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Thread: Best way to educate non hunters and converse with an anti hunter

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    Default Best way to educate non hunters and converse with an anti hunter

    I'm starting this thread with a little apprehension because I realize the content of this thread has the potential to start a storm. So, I would like to preface this thread by saying please, please, please let's keep this as civil as possible.

    After someone recently posted the thread about the article in the ADN about hunting should only be for food and not for sport I started thinking that it would be interesting and possibly educational to some of us to have a FRIENDLY discussion about the best way to educate non hunters about hunting and also the best way to confront or converse with an anti hunter.

    Probably about 5-10 years ago I took a hunter safety refresher course. The reason why I say refresher course is because I already took hunter safety when I was a kid about 30 years ago. My wife was signed up to take the course and I though what the heck, I could use a refresher course. Well, a lot of it was basic review that I learned as a kid. But what I thought was really interesting was that the instructor spent a portion of the day talking about how to educate non hunters and converse with anti hunters.

    I have to confess that up until that point in my life the only thing I knew about the subject was that I thought those people were just ignorant and that why bother with people like that. Then the instructor mentioned that in the U.S., approximately 10% of the population were hunters, 80% of the population were non hunters, and 10% were anti hunters. That statistic got me really thinking. Maybe we should take these anti hunters a little more seriously. The other thing that he mentioned was that the 80% of non hunters were not necessarily opposed to hunting, just undecided on the merit of hunting.

    So he began suggesting things that we as hunters should ethically do to try to improve our negative image to the 80% of the rest of the U.S. Things like don't drive your pick up truck all around town with your dead moose head sticking out the back to show off to everyone in town. When your having a conversation with a non hunter explain the importance of the Pittman Robertson Act and how it has POSITIVELY benefited the wildlife in our nation. Maybe think about donating some game meat to a non hunter that you work with or invite a non hunter to join you on an afternoon outing rabbit hunting or duck hunting etc.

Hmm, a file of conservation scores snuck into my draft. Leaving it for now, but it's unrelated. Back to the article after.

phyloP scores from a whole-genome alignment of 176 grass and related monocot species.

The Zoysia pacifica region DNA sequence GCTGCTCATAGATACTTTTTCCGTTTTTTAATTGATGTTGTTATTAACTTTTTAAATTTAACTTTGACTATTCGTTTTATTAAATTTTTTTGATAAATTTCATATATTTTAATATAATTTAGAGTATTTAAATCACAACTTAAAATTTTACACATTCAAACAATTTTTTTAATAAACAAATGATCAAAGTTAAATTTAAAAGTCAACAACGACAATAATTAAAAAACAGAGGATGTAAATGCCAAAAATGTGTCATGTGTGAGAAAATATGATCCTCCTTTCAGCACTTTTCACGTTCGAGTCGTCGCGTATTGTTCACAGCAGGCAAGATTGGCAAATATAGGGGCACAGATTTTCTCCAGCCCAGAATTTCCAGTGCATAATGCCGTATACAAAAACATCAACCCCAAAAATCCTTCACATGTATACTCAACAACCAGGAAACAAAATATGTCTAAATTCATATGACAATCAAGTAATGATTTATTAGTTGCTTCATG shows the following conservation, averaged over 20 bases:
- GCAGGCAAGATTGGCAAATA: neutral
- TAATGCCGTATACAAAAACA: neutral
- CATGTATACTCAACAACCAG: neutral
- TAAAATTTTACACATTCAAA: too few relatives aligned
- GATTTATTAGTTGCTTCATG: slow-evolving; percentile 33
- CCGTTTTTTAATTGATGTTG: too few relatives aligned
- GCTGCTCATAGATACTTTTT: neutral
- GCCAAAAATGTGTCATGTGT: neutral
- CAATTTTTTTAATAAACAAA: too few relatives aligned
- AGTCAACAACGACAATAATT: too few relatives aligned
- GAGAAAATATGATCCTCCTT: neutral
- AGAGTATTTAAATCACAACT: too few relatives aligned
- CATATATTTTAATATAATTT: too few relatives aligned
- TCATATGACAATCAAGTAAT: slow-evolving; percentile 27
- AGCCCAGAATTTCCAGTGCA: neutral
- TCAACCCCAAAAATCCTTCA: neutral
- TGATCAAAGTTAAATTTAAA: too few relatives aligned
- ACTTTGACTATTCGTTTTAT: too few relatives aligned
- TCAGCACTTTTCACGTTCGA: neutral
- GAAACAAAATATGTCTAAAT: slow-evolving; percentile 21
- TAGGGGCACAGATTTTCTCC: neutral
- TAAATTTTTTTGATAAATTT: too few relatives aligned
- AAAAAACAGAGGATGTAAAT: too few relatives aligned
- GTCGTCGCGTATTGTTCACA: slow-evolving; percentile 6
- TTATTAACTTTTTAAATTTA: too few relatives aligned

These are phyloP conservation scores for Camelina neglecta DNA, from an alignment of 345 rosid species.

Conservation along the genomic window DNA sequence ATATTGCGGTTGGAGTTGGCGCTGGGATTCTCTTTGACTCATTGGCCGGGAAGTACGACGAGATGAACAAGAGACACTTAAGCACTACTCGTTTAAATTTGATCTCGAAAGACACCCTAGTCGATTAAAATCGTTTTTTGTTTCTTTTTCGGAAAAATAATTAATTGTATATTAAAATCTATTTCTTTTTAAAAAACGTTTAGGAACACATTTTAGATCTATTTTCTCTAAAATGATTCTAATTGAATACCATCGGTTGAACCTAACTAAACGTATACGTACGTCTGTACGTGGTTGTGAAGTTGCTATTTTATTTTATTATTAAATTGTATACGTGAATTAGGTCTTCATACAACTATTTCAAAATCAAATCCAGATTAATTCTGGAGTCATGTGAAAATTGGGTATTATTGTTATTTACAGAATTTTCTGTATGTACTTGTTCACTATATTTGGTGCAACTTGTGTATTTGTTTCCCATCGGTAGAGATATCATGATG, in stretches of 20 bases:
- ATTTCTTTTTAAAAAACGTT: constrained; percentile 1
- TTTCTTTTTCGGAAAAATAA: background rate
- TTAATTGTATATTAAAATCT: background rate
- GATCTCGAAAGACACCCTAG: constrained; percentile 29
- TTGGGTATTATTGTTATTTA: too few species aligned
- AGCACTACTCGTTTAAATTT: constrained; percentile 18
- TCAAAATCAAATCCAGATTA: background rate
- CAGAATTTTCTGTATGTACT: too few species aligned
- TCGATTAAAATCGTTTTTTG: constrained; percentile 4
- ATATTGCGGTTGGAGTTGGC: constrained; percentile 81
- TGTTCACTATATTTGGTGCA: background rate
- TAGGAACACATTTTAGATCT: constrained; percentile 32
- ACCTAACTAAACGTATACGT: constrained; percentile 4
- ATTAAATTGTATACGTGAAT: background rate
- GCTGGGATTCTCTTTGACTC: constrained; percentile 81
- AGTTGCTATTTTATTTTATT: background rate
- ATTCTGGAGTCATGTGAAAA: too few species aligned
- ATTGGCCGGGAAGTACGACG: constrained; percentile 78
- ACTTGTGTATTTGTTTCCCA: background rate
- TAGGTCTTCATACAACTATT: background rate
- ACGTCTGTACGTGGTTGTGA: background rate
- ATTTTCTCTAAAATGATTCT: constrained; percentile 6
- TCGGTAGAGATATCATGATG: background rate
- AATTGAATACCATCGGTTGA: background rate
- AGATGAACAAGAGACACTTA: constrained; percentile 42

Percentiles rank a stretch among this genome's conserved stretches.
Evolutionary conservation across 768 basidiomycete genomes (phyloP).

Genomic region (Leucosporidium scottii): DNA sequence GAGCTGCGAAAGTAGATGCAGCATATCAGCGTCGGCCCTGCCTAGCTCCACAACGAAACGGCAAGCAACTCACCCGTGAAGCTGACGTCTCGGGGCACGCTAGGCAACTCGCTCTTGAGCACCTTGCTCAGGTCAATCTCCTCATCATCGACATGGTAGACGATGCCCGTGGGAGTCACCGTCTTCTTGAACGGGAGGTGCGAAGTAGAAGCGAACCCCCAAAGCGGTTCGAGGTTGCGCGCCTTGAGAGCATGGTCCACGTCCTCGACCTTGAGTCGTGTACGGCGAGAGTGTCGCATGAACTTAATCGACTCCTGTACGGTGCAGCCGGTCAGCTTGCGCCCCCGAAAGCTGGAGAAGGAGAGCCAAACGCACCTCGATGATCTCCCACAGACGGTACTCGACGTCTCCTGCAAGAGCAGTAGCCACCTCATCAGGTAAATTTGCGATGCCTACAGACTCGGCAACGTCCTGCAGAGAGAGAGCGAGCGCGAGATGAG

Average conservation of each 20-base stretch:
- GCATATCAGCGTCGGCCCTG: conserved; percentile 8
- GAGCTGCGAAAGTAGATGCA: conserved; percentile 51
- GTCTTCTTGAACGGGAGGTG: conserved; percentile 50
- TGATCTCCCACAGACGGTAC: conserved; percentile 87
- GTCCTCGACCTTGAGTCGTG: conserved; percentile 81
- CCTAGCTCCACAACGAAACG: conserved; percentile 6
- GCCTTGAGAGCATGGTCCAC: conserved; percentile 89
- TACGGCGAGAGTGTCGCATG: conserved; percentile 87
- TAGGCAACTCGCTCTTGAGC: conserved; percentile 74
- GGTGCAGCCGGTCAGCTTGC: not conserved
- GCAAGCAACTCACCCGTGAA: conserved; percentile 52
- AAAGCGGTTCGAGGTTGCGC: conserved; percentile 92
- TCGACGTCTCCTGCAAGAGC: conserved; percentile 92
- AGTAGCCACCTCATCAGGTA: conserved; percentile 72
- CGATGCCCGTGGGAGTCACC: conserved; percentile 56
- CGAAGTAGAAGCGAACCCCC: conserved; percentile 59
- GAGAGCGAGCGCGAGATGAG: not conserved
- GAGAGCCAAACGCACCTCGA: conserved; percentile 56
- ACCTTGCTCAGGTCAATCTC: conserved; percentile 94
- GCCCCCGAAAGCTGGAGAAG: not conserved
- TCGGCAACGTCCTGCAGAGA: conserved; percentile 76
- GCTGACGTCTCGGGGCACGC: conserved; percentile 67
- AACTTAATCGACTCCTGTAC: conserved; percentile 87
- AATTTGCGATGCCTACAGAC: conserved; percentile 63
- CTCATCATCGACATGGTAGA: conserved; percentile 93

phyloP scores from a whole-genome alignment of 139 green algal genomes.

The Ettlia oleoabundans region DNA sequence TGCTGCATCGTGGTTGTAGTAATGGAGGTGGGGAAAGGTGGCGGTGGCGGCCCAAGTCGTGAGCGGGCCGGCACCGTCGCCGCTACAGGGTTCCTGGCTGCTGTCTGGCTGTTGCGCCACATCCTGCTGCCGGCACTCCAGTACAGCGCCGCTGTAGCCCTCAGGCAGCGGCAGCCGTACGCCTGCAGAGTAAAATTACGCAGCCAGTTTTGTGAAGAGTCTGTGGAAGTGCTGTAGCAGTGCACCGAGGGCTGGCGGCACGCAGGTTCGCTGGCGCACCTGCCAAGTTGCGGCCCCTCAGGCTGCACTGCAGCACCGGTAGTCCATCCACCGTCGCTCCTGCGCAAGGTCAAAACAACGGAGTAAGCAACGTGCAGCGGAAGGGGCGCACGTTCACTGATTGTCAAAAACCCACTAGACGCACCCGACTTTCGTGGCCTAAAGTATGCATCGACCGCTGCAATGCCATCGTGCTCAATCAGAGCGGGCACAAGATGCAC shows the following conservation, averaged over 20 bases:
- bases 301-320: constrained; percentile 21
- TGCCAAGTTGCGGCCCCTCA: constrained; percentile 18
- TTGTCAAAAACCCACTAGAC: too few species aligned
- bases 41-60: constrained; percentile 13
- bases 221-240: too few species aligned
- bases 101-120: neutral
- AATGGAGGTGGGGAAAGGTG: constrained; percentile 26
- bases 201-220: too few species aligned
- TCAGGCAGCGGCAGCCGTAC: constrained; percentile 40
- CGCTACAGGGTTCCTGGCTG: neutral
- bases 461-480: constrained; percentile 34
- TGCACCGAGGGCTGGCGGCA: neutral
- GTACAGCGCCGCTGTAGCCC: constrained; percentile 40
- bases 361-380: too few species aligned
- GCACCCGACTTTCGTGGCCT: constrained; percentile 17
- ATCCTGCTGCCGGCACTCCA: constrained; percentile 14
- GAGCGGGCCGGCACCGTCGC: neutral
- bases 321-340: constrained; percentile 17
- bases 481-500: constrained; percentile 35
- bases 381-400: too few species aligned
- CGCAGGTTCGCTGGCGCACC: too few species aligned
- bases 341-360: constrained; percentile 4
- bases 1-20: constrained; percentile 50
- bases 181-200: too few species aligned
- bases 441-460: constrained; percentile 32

Anyhow, I just thought maybe I would start this discussion and see what some ideas you all had were. And please let's try to keep this civil so that the moderators are not forced to shut this thing down. Can we please have a discussion without someone calling someone else and anti or a bunny hugger etc. Remember the point is to learn how to better communicate with other who don't feel the way we do about hunting. Not push them away any further.

  2. #2
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    The best way to talk with non hunters is the same as it is with hunters, RESPECTFULLY.

    The best way to talk with anti-hunters is not at all.
    An opinion should be the result of thought, not a substitute for it.
    - Jef Mallett

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    Supporting Member Amigo Will's Avatar
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    I just answer questions I don't bring up the topic. If a non hunter wants to start I give all to their new effort.
    Now left only to be a turd in the forrest and the circle will be complete.Use me as I have used you

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    Quote Originally Posted by twodux View Post
    The best way to talk with non hunters is the same as it is with hunters, RESPECTFULLY.

    The best way to talk with anti-hunters is not at all.
    Id have to agree with one. MOST anti hunters will not change their mindsets.

  5. #5
    Supporting Member iofthetaiga's Avatar
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    Quote Originally Posted by twodux View Post
    Quote Originally Posted by Bushwhack Jack View Post
    Best way to educate non hunters and converse with an anti hunter
    The best way to talk with non hunters is the same as it is with hunters, RESPECTFULLY.
    ^^This^^ sums up the long and short of it. The best way to converse with/educate a non hunter is to bring to the conversation respect for the other person and a genuine desire to hear and understand that person's perspective.